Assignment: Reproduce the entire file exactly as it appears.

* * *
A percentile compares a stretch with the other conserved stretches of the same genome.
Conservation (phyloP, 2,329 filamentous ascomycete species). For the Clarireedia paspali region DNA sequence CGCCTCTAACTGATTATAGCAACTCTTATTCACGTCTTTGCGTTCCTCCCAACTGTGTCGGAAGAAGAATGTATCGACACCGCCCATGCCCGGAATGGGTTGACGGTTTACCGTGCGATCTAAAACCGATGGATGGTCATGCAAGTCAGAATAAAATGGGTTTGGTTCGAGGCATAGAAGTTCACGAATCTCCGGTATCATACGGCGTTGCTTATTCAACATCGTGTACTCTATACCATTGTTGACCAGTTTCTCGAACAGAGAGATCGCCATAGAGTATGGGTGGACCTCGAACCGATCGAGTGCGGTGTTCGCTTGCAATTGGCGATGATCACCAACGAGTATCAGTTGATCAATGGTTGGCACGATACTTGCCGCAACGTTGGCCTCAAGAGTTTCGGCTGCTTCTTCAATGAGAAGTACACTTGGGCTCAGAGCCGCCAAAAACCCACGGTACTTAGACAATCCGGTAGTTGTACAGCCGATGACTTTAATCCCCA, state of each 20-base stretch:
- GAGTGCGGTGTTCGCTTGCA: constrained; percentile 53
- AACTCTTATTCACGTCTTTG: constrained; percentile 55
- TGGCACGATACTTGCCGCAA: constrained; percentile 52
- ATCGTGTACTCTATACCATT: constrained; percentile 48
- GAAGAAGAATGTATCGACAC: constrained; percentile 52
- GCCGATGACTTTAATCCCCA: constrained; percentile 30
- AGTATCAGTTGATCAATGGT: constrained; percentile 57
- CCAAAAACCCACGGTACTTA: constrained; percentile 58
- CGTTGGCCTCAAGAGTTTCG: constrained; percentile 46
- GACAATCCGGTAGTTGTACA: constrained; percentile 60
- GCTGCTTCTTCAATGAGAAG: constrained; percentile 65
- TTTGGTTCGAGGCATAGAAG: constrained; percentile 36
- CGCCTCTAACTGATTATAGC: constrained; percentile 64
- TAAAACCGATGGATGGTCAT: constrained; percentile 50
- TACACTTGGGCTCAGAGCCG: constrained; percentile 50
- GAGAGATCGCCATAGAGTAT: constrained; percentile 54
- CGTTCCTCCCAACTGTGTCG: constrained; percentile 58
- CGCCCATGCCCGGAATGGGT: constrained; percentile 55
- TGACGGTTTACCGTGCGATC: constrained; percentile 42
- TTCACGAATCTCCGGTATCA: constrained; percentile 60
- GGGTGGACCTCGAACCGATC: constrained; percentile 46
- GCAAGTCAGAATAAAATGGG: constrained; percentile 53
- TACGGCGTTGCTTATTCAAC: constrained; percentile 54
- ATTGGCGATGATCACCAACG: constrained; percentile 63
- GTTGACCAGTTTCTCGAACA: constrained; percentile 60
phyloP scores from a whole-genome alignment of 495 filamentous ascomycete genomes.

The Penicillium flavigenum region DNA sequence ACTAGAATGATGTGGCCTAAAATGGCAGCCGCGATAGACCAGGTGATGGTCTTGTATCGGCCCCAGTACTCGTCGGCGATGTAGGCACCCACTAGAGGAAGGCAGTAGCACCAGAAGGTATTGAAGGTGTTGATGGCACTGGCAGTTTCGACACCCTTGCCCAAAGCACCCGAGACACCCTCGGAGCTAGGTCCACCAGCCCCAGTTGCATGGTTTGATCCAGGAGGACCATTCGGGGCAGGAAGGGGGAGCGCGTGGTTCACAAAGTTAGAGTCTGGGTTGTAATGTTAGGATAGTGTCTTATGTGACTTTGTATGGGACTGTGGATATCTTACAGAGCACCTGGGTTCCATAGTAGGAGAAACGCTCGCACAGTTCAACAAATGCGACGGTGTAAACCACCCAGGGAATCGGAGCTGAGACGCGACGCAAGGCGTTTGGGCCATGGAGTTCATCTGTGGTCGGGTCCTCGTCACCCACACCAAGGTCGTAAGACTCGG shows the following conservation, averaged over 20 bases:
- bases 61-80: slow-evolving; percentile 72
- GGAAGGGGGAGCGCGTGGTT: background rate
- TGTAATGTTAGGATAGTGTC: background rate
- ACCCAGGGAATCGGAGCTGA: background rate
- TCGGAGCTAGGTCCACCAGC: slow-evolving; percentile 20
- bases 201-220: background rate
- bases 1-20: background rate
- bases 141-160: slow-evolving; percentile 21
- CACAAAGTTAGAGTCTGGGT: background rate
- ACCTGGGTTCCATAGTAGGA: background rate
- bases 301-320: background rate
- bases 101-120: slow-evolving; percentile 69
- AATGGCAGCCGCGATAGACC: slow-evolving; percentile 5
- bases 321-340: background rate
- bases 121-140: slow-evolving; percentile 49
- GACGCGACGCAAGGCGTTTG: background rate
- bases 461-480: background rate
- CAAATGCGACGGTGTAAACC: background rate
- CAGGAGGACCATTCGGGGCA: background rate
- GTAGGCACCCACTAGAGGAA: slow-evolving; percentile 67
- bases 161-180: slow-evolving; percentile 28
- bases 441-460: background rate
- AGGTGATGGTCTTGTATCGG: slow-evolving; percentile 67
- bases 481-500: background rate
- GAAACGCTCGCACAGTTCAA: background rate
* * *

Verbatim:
A percentile compares a stretch with the other conserved stretches of the same genome.
Conservation (phyloP, 2,329 filamentous ascomycete species). For the Clarireedia paspali region DNA sequence CGCCTCTAACTGATTATAGCAACTCTTATTCACGTCTTTGCGTTCCTCCCAACTGTGTCGGAAGAAGAATGTATCGACACCGCCCATGCCCGGAATGGGTTGACGGTTTACCGTGCGATCTAAAACCGATGGATGGTCATGCAAGTCAGAATAAAATGGGTTTGGTTCGAGGCATAGAAGTTCACGAATCTCCGGTATCATACGGCGTTGCTTATTCAACATCGTGTACTCTATACCATTGTTGACCAGTTTCTCGAACAGAGAGATCGCCATAGAGTATGGGTGGACCTCGAACCGATCGAGTGCGGTGTTCGCTTGCAATTGGCGATGATCACCAACGAGTATCAGTTGATCAATGGTTGGCACGATACTTGCCGCAACGTTGGCCTCAAGAGTTTCGGCTGCTTCTTCAATGAGAAGTACACTTGGGCTCAGAGCCGCCAAAAACCCACGGTACTTAGACAATCCGGTAGTTGTACAGCCGATGACTTTAATCCCCA, state of each 20-base stretch:
- GAGTGCGGTGTTCGCTTGCA: constrained; percentile 53
- AACTCTTATTCACGTCTTTG: constrained; percentile 55
- TGGCACGATACTTGCCGCAA: constrained; percentile 52
- ATCGTGTACTCTATACCATT: constrained; percentile 48
- GAAGAAGAATGTATCGACAC: constrained; percentile 52
- GCCGATGACTTTAATCCCCA: constrained; percentile 30
- AGTATCAGTTGATCAATGGT: constrained; percentile 57
- CCAAAAACCCACGGTACTTA: constrained; percentile 58
- CGTTGGCCTCAAGAGTTTCG: constrained; percentile 46
- GACAATCCGGTAGTTGTACA: constrained; percentile 60
- GCTGCTTCTTCAATGAGAAG: constrained; percentile 65
- TTTGGTTCGAGGCATAGAAG: constrained; percentile 36
- CGCCTCTAACTGATTATAGC: constrained; percentile 64
- TAAAACCGATGGATGGTCAT: constrained; percentile 50
- TACACTTGGGCTCAGAGCCG: constrained; percentile 50
- GAGAGATCGCCATAGAGTAT: constrained; percentile 54
- CGTTCCTCCCAACTGTGTCG: constrained; percentile 58
- CGCCCATGCCCGGAATGGGT: constrained; percentile 55
- TGACGGTTTACCGTGCGATC: constrained; percentile 42
- TTCACGAATCTCCGGTATCA: constrained; percentile 60
- GGGTGGACCTCGAACCGATC: constrained; percentile 46
- GCAAGTCAGAATAAAATGGG: constrained; percentile 53
- TACGGCGTTGCTTATTCAAC: constrained; percentile 54
- ATTGGCGATGATCACCAACG: constrained; percentile 63
- GTTGACCAGTTTCTCGAACA: constrained; percentile 60
phyloP scores from a whole-genome alignment of 495 filamentous ascomycete genomes.

The Penicillium flavigenum region DNA sequence ACTAGAATGATGTGGCCTAAAATGGCAGCCGCGATAGACCAGGTGATGGTCTTGTATCGGCCCCAGTACTCGTCGGCGATGTAGGCACCCACTAGAGGAAGGCAGTAGCACCAGAAGGTATTGAAGGTGTTGATGGCACTGGCAGTTTCGACACCCTTGCCCAAAGCACCCGAGACACCCTCGGAGCTAGGTCCACCAGCCCCAGTTGCATGGTTTGATCCAGGAGGACCATTCGGGGCAGGAAGGGGGAGCGCGTGGTTCACAAAGTTAGAGTCTGGGTTGTAATGTTAGGATAGTGTCTTATGTGACTTTGTATGGGACTGTGGATATCTTACAGAGCACCTGGGTTCCATAGTAGGAGAAACGCTCGCACAGTTCAACAAATGCGACGGTGTAAACCACCCAGGGAATCGGAGCTGAGACGCGACGCAAGGCGTTTGGGCCATGGAGTTCATCTGTGGTCGGGTCCTCGTCACCCACACCAAGGTCGTAAGACTCGG shows the following conservation, averaged over 20 bases:
- bases 61-80: slow-evolving; percentile 72
- GGAAGGGGGAGCGCGTGGTT: background rate
- TGTAATGTTAGGATAGTGTC: background rate
- ACCCAGGGAATCGGAGCTGA: background rate
- TCGGAGCTAGGTCCACCAGC: slow-evolving; percentile 20
- bases 201-220: background rate
- bases 1-20: background rate
- bases 141-160: slow-evolving; percentile 21
- CACAAAGTTAGAGTCTGGGT: background rate
- ACCTGGGTTCCATAGTAGGA: background rate
- bases 301-320: background rate
- bases 101-120: slow-evolving; percentile 69
- AATGGCAGCCGCGATAGACC: slow-evolving; percentile 5
- bases 321-340: background rate
- bases 121-140: slow-evolving; percentile 49
- GACGCGACGCAAGGCGTTTG: background rate
- bases 461-480: background rate
- CAAATGCGACGGTGTAAACC: background rate
- CAGGAGGACCATTCGGGGCA: background rate
- GTAGGCACCCACTAGAGGAA: slow-evolving; percentile 67
- bases 161-180: slow-evolving; percentile 28
- bases 441-460: background rate
- AGGTGATGGTCTTGTATCGG: slow-evolving; percentile 67
- bases 481-500: background rate
- GAAACGCTCGCACAGTTCAA: background rate